Chris Auguste joined Housing Action as an Advocacy Organizer in January 2020 and will work closely with Policy Director Bob Palmer to implement Housing Action’s policy agenda. He will also work on outreach and engagement with member organizations.

Chris Auguste’s interest in policy advocacy began during college, a result of his experience volunteering with a wide variety of organizations: the Urban League, Boys and Girls Club, the NAACP Political Action Committee, Central Black Student Union, and Generations of Hope, to name a few. Through Generations of Hope, Chris remembers, he worked with youth who had been through the adoption system and faced hardships. Chris wanted to make sure their voices were heard.

Since then, Chris has accumulated a lengthy history of community organizing throughout Illinois; he has worked on grassroots, issue-based, union, educational, and political campaigns. In addition, he has experience in social service programming and policy coordination. “I am familiar with the rigors of the legislative session in our state capitol,” he says, reflecting on his experiences with drafting legislation for the General Assembly and working for change at the state level. He is also a member of the Pi Sigma Alpha Political Science Honor Society.

Chris became familiar with the world of housing when he found himself working with young people again—much later in his career—assisting with housing navigation for youth, ages eighteen to twenty-five, who were experiencing homelessness.

He is well aware of the struggles many people face to pay their rent. According to the National Low Income Housing Coalition’s 2019 Out of Reach report, a person making minimum wage would have to work eighty-five hours a week to afford a modest one-bedroom rental home at Fair Market Rent. “As a former organizer in the state, I have witnessed and learned about some of the struggles in the community regarding housing and during the mortgage crisis,” he says.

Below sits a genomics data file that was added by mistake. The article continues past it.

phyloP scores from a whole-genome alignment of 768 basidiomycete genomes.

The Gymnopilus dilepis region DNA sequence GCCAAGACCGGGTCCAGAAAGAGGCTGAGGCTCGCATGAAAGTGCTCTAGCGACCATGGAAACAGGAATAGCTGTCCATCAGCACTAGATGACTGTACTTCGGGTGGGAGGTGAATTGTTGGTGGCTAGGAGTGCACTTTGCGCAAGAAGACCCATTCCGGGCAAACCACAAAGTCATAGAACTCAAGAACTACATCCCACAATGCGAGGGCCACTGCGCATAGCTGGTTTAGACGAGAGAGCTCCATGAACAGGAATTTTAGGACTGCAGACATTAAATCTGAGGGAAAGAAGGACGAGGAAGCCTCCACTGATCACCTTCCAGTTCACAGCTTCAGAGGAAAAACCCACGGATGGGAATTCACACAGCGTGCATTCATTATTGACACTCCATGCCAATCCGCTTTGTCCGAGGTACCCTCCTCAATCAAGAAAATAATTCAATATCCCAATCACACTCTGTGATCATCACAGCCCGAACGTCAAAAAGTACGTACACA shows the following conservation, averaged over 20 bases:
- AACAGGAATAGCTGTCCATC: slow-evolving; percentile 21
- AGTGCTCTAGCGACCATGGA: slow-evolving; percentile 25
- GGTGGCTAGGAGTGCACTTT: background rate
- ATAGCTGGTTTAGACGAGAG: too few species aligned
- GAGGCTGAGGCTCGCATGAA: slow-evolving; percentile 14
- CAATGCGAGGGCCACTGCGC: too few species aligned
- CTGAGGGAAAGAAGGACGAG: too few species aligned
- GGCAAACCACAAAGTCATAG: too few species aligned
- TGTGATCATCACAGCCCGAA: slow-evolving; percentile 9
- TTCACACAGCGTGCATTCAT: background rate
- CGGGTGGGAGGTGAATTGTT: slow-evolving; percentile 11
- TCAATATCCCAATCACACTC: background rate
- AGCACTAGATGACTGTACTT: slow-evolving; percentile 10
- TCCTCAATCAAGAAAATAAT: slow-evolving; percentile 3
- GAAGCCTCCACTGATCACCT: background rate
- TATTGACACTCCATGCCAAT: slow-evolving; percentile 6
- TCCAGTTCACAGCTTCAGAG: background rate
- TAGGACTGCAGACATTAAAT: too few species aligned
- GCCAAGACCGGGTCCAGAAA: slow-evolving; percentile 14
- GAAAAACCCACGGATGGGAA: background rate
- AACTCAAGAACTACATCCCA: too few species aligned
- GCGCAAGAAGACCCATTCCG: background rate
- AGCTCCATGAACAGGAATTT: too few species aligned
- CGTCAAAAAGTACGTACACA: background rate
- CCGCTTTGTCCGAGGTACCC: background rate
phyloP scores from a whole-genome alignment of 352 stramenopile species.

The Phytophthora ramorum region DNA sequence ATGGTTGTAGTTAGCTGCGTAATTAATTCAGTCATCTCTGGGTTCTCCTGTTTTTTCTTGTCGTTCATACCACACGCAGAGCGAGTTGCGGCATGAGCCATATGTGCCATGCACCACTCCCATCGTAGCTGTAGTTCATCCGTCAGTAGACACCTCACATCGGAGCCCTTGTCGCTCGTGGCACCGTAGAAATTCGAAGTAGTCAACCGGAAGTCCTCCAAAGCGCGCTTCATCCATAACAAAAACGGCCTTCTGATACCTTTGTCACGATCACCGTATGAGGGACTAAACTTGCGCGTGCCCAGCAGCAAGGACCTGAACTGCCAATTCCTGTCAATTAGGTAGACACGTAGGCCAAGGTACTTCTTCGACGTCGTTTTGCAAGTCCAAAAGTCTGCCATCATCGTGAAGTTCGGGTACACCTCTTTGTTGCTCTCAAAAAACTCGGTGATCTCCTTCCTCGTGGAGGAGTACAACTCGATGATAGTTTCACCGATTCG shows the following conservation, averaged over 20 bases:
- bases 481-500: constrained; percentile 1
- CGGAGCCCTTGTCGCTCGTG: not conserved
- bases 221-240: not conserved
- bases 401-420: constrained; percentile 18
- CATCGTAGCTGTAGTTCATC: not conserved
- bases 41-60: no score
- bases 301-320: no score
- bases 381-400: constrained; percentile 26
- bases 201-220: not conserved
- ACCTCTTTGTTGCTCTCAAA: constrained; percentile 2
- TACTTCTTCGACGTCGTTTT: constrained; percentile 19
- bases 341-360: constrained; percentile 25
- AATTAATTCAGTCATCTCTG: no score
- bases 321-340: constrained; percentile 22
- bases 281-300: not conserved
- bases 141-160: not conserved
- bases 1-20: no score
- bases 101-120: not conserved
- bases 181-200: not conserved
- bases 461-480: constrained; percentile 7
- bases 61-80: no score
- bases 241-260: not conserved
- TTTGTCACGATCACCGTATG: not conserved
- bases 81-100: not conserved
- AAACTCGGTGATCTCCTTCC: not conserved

When Chris learned about the Advocacy Organizer role at Housing Action Illinois, he knew it was a good fit. He was interested in Housing Action’s work to expand affordable housing, and he was already acquainted with the organization: “I heard about Housing Action after the Just Housing Amendment was passed last legislative session,” he explains.

He was drawn to the role because of the opportunity to work with legislators to address the needs of their communities. “We need to make sure our basic needs and human rights are covered and protected.”

Chris has settled into his new job quickly—in the course of meeting Housing Action’s partners and allies during his first weeks on the job, he was surprised and excited to find himself getting reacquainted with people he had worked with in the past. Now, he’s eager to get to work on the issues. “Unlawful evictions are definitely number one on my list,” he said. He’ll get to dig into eviction right away: Housing Action’s current state-level advocacy work includes an effort to pass a measure that would expand access to sealing eviction records in Illinois, and at the federal level, Housing Action is urging legislators to pass the Eviction Crisis Act in partnership with the Opportunity Starts at Home campaign.

Chris knows what he wants to accomplish through his advocacy role. “I not only want to learn and understand people better, but I want to be a voice for the voiceless—an advocate for change and better living,” he said. He looks forward to working with Housing Action toward an Illinois where everyone has a safe, affordable place to call home.